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**Unformatted text preview: **p 2 units’. Notice that the graph retains the same basic
shape as before, it is just 2 units above its original location. In other words, we connect the four
points we moved in the same manner in which they were connected before. We have the results
side-by-side below. 1.8 Transformations 85 y y
(5, 7) 7 7 6 6 (5, 5) (2, 5) 5 5 (4, 5)
4 4 (2, 3)
(0, 3) 3 (4, 3)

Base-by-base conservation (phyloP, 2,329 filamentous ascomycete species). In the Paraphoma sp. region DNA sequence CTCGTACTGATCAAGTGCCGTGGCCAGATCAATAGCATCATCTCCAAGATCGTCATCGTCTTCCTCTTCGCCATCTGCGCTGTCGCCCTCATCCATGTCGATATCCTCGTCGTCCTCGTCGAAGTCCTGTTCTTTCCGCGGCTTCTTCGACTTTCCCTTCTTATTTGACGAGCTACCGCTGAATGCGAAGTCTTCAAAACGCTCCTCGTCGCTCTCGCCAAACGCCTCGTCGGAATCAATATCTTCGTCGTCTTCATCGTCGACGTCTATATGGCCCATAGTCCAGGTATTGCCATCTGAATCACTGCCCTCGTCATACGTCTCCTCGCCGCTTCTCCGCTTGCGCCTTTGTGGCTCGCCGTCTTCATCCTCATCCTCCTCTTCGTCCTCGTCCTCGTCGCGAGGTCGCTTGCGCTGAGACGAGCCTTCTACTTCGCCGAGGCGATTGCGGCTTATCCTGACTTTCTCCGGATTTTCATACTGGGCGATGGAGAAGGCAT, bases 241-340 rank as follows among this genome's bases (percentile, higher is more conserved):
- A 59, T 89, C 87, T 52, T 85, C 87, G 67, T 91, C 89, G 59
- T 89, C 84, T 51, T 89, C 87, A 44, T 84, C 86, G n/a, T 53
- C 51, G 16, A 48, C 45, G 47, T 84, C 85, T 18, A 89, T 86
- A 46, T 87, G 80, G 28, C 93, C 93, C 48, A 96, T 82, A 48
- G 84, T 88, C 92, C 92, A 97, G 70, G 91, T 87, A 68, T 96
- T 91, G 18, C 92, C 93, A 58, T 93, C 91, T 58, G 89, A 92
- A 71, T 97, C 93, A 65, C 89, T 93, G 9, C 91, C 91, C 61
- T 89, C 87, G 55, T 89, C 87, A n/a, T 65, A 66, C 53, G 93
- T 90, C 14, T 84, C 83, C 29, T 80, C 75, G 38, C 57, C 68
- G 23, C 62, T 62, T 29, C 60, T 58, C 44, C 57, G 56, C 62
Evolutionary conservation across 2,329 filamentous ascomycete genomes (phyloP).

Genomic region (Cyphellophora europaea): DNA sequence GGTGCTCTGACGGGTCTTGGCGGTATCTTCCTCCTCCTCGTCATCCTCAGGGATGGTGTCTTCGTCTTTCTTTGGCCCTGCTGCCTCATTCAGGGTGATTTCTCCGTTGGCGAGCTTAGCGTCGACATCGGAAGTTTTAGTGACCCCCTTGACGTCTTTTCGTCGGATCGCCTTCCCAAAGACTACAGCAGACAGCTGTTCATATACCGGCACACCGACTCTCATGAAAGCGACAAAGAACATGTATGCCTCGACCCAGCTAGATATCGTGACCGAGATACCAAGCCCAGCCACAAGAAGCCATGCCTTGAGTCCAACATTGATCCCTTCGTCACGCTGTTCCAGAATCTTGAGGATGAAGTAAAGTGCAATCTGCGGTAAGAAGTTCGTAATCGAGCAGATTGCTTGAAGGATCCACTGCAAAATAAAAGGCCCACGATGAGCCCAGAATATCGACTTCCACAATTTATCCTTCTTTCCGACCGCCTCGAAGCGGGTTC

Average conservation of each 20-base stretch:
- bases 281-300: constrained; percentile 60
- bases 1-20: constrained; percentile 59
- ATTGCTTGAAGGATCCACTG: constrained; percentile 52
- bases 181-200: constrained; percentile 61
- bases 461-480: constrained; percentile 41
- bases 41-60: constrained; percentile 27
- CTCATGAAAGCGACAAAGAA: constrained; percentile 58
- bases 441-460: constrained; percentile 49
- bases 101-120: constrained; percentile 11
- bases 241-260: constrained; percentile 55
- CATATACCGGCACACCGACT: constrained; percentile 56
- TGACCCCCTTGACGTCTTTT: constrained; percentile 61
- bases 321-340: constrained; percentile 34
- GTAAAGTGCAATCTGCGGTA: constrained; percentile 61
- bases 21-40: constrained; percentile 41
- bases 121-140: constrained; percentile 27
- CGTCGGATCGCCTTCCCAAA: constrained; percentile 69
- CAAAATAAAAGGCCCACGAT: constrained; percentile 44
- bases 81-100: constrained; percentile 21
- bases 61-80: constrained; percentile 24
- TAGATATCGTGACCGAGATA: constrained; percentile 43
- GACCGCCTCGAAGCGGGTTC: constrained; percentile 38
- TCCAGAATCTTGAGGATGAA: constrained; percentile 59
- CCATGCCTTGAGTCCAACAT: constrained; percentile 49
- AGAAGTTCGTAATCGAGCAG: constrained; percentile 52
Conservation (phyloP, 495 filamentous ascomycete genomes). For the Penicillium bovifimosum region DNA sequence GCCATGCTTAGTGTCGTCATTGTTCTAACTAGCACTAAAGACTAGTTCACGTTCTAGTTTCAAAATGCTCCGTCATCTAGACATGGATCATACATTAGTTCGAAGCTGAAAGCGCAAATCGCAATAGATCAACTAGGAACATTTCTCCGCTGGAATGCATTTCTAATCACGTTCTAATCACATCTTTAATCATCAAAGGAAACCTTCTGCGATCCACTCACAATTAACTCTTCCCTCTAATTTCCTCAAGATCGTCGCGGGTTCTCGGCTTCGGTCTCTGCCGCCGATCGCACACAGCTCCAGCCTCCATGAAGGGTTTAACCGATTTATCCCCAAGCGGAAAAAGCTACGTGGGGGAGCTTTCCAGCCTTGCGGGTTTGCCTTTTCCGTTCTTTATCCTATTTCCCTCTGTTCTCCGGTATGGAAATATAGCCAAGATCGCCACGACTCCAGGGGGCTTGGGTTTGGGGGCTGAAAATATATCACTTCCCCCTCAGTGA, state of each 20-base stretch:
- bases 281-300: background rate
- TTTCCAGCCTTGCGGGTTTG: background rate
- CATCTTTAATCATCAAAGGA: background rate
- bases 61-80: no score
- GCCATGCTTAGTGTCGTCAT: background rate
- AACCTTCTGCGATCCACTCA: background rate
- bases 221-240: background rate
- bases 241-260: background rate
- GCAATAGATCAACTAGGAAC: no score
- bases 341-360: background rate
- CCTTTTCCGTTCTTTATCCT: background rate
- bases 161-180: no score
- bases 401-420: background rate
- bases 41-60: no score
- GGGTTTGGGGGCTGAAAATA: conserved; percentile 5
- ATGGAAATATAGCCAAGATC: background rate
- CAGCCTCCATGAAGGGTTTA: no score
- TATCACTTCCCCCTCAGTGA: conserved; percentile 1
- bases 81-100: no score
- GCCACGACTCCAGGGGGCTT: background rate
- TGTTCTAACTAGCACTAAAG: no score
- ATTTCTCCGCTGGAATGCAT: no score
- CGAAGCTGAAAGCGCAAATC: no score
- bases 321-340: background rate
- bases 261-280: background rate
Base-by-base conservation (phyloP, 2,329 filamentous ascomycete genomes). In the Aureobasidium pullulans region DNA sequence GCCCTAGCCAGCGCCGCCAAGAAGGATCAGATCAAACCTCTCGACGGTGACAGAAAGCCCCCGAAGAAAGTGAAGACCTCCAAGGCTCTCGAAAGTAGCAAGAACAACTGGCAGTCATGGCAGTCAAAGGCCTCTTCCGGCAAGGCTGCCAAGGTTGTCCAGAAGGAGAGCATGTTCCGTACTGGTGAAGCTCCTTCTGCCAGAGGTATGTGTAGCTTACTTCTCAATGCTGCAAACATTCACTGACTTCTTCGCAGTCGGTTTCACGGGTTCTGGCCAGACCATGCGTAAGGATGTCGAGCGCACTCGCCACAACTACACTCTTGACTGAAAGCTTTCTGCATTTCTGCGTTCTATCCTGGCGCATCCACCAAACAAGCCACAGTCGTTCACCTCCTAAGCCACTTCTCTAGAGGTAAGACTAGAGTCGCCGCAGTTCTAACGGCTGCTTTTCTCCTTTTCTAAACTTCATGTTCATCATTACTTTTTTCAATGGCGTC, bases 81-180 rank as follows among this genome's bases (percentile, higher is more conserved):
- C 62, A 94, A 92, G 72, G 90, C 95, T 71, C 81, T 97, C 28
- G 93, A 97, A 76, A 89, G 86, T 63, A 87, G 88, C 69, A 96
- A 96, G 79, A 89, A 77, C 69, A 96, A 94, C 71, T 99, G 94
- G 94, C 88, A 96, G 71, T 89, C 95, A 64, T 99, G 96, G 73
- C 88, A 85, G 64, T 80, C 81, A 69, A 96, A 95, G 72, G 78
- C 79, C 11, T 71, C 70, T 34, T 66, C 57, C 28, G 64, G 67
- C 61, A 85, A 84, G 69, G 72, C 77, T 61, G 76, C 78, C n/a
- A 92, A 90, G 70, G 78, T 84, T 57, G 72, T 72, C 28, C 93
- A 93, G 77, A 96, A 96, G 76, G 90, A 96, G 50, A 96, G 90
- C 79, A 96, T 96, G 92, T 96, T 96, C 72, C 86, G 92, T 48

2 2 (0, 1) 1 1 2 3 4 5 x shift up 2 units 1 2 3 4 5 x −− − − − −→
−−−−−−
y = f (x) add 2 to each y -coordinate y = g (x) = f (x) + 2 You’ll note that the domain of f and the domain of g are the same, namely [0, 5], but that the
range of f is [1, 5] while the range of g is [3, 7]. In general, shifting a function vertically like this
will leave the domain unchanged, but could very well aﬀect the range. You can easily imagine what
would happen if we wanted to graph the function j (x) = f (x) − 2. Instead of adding 2 to each of
the y -coordinates on the graph of f , we’d be subtracting 2. Geometrically, we would be moving
the graph down 2 units. We leave i...

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